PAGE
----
Skip to main content

Kind-hearted friends ensure Aberavon Beach is a safer place to visit

Thomas and Ryan

Above: Friends Thomas Richards and Ryan Phillips with the first defibrillator they have helped install on Aberavon Beach

Aberavon Beach has become a safer place thanks to the selfless dedication of two friends who have both been touched by heart disease.

Thomas Richards, a rehabilitation assistant in Neath Port Talbot Hospital, and Ryan Phillips, a welder in Tata Steel, have set themselves the target of raising £10,000 to help make a visit to the seaside safer through installing four defibrillators along Aberavon’s promenade.

The first defibrillator has now been installed, next to the sunken garden at the docks end of the beach, thanks to the generous donation of £1,500 by Hale Construction.

The pair now aim to quite literally conquer mountains to raise funds for the remaining three devices, as well as donating money to the British Heart Foundation.

Thomas said: “This is a personal topic for us both. Ryan’s father passed away on Aberavon promenade during a heart attack in May 2019 and my father has a chronic heart condition.

“We aim to raise awareness and increase the possibility of the public having access to a defibrillator in the event of a suspected heart attack. This will increase an individual’s chance of survival if defibrillators are nearby.

“After Ryan came up with the idea, we had a look around and there weren’t any available. There are some in the food places and the leisure centre but they are only accessible during opening hours, whereas ours will have 24- hour access.

“The way we have spaced them out, you will never be more than 300 metres away from a defibrillator, which is crucial because after five minutes there’s only around a 20 percent chance of restarting a heart.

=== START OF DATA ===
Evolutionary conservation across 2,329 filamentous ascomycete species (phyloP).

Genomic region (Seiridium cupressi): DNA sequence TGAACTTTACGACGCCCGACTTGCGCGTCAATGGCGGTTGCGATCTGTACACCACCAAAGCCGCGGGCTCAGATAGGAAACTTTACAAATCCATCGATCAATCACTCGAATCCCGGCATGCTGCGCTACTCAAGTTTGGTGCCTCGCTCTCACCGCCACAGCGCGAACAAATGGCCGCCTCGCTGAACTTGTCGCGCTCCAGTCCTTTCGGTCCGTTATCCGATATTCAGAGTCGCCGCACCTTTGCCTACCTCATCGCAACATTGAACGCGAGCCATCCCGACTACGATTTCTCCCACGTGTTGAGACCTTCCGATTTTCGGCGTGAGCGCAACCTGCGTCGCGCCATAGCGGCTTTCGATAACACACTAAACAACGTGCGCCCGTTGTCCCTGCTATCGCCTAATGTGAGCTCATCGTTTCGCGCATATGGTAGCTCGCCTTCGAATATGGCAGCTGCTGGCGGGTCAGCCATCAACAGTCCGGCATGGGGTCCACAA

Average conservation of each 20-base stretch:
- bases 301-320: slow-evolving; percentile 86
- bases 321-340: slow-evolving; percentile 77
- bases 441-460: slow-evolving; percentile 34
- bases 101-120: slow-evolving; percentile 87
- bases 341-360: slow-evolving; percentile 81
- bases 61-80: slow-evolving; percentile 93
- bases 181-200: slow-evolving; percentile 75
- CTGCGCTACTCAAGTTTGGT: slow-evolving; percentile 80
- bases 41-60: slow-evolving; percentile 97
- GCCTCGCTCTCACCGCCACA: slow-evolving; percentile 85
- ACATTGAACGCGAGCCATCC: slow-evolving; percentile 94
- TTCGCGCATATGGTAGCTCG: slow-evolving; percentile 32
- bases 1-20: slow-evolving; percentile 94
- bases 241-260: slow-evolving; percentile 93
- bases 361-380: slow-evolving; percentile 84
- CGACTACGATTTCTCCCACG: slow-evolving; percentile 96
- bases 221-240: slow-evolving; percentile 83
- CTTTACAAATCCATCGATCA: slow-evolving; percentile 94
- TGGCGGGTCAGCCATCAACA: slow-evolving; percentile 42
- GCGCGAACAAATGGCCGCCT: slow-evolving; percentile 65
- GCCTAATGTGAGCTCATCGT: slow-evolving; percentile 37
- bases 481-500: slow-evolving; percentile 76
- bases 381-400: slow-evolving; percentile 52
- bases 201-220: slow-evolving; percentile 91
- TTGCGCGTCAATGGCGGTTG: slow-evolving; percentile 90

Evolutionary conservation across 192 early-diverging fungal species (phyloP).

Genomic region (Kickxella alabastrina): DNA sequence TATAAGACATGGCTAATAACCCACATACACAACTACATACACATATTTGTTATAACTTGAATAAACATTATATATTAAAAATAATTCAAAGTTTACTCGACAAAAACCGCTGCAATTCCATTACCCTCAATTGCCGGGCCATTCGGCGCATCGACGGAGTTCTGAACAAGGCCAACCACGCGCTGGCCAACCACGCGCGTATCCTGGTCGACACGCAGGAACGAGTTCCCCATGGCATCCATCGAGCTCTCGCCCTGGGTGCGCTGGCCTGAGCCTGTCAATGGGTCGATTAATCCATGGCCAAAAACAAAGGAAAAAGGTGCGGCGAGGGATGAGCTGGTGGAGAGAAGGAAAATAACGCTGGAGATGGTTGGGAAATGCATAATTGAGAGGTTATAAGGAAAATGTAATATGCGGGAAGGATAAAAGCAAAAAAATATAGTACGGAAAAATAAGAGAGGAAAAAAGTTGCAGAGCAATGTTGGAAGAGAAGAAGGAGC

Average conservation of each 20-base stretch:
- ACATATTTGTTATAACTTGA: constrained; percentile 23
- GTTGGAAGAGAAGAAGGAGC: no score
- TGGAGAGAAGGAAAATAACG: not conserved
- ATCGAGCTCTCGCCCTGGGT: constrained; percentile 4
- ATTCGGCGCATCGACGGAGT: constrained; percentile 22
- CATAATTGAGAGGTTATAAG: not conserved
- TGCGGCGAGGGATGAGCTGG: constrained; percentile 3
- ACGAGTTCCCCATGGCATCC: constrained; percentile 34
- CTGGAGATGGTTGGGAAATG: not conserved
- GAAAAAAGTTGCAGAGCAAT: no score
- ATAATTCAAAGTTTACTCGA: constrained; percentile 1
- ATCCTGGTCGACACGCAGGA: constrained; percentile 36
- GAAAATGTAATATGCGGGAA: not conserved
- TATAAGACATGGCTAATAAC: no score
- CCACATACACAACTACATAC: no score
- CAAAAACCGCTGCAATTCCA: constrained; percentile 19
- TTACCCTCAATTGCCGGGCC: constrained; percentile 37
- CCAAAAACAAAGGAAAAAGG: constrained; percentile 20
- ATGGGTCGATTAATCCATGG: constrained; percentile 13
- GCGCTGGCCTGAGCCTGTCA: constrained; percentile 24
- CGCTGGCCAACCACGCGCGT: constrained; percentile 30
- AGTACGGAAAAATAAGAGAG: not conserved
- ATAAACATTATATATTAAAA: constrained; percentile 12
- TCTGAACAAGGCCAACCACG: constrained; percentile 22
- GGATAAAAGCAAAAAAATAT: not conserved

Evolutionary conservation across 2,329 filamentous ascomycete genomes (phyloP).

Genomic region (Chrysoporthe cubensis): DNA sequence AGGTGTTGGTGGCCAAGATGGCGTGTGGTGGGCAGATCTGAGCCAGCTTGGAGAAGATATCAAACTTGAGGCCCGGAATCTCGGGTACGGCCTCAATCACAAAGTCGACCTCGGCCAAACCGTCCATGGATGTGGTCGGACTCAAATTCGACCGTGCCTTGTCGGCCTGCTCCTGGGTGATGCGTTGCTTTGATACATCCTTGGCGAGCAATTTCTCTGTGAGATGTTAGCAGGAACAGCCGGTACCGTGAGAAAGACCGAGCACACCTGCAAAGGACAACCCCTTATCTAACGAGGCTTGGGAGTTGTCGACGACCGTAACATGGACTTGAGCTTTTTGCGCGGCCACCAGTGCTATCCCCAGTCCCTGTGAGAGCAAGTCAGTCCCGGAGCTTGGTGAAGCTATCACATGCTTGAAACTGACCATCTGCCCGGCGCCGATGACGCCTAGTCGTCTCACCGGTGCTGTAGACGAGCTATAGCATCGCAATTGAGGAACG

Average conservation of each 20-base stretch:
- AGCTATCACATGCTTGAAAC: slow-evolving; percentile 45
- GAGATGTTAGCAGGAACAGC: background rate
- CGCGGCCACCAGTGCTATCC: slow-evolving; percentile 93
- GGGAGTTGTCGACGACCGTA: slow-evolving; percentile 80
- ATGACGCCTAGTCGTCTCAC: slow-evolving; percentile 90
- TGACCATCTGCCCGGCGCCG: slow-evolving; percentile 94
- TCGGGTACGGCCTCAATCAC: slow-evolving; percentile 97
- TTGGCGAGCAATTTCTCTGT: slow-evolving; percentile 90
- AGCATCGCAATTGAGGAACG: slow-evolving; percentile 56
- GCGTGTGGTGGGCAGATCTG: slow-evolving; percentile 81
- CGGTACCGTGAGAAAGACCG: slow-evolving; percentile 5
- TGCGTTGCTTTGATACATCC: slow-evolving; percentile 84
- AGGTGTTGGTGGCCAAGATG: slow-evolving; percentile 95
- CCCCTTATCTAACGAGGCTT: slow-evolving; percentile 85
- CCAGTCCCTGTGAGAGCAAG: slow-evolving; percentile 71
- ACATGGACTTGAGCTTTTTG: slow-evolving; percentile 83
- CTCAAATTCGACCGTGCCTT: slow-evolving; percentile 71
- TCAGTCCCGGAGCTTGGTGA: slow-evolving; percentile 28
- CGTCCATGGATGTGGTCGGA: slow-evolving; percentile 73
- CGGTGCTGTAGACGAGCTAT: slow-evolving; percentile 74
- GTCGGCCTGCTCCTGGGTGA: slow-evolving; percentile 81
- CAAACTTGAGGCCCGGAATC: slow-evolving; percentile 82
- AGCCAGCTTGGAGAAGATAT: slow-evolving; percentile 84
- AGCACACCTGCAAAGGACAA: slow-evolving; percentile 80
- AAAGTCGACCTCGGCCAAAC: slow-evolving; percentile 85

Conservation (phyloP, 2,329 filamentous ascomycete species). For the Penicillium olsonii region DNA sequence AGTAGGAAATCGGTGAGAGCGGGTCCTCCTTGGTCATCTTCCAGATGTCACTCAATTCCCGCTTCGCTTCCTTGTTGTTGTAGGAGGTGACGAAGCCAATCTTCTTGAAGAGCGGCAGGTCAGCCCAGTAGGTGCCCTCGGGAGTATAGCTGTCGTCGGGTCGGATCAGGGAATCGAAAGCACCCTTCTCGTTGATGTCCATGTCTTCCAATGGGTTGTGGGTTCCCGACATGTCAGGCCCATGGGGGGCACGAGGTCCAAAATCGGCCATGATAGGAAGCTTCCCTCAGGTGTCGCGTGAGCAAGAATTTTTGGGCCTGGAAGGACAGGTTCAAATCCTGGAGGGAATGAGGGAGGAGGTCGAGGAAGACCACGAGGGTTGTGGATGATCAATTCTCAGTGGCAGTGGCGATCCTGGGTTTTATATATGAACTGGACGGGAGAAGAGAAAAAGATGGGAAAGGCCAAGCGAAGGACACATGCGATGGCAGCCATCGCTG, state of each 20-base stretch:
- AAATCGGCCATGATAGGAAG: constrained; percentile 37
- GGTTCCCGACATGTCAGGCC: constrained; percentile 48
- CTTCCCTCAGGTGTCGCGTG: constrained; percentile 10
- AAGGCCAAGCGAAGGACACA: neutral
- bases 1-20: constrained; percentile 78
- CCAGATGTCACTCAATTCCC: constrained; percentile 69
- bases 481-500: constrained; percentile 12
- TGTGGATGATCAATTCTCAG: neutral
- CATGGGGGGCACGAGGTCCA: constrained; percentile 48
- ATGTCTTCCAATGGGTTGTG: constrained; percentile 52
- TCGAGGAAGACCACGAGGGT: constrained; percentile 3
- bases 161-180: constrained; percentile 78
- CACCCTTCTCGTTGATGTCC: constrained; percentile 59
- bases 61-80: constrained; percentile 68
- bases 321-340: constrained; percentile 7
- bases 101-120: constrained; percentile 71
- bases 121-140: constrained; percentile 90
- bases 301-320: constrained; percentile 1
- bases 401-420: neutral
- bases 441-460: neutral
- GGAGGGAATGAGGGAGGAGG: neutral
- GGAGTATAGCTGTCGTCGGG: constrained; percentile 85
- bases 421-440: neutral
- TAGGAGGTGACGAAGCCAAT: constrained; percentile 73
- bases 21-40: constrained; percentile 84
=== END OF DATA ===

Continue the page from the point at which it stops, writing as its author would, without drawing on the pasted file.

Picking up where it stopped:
“You will always be within that five-minute timeframe that gives you a 70-80 percent chance of restarting the heart, which is a massive difference.”

Thomas said almost anyone could use a defibrillator to save a life.

“They are fully automated so you don’t need any training,” he said. “When you call 999 they give you the location of the nearest defibrillator and a code to gain entry, then the machine will talk you through how to use it.”

A fundraising page has been set up online so people can donate and the pair are planning to attempt the Three Peaks Challenge – climbing Ben Nevis, Scafell Pike and Snowdon within 24 hours –to raise the profile of their cause.

Ryan said the importance of defibrillators had been highlighted during the European Football Championships.

He said: “Hopefully, they will never be needed, but if they are needed, they will be there. And they do work – just look at how one saved the footballer Christian Eriksen’s life recently after he collapsed on the pitch.

“We have been talking about it for two years but have struggled to get it off the ground, but since all the publicity surrounding Eriksen, people are now getting behind us.

“There are 30 of us – all local boys - who are looking at completing the British Three Peaks Challenge, which is climbing Ben Nevis, Scafell Pike and Mount Snowdon within 24 hours including travelling between.

“Others have said they will also fundraise for us – Surf School Port Talbot said they will do a day to raise funds, the whole community is jumping on board.

“I think my father would be very proud of us all.”

To donate please visit

Rydym yn croesawu gohebiaeth a galwadau ffôn yn y Gymraeg neu'r Saesneg. Atebir gohebiaeth Gymraeg yn y Gymraeg, ac ni fydd hyn yn arwain at oedi. Mae’r dudalen hon ar gael yn Gymraeg drwy bwyso’r botwm ar y dde ar frig y dudalen.

We welcome correspondence and telephone calls in Welsh or English. Welsh language correspondence will be replied to in Welsh, and this will not lead to a delay. This page is available in Welsh by clicking ‘Cymraeg’ at the top right of this page.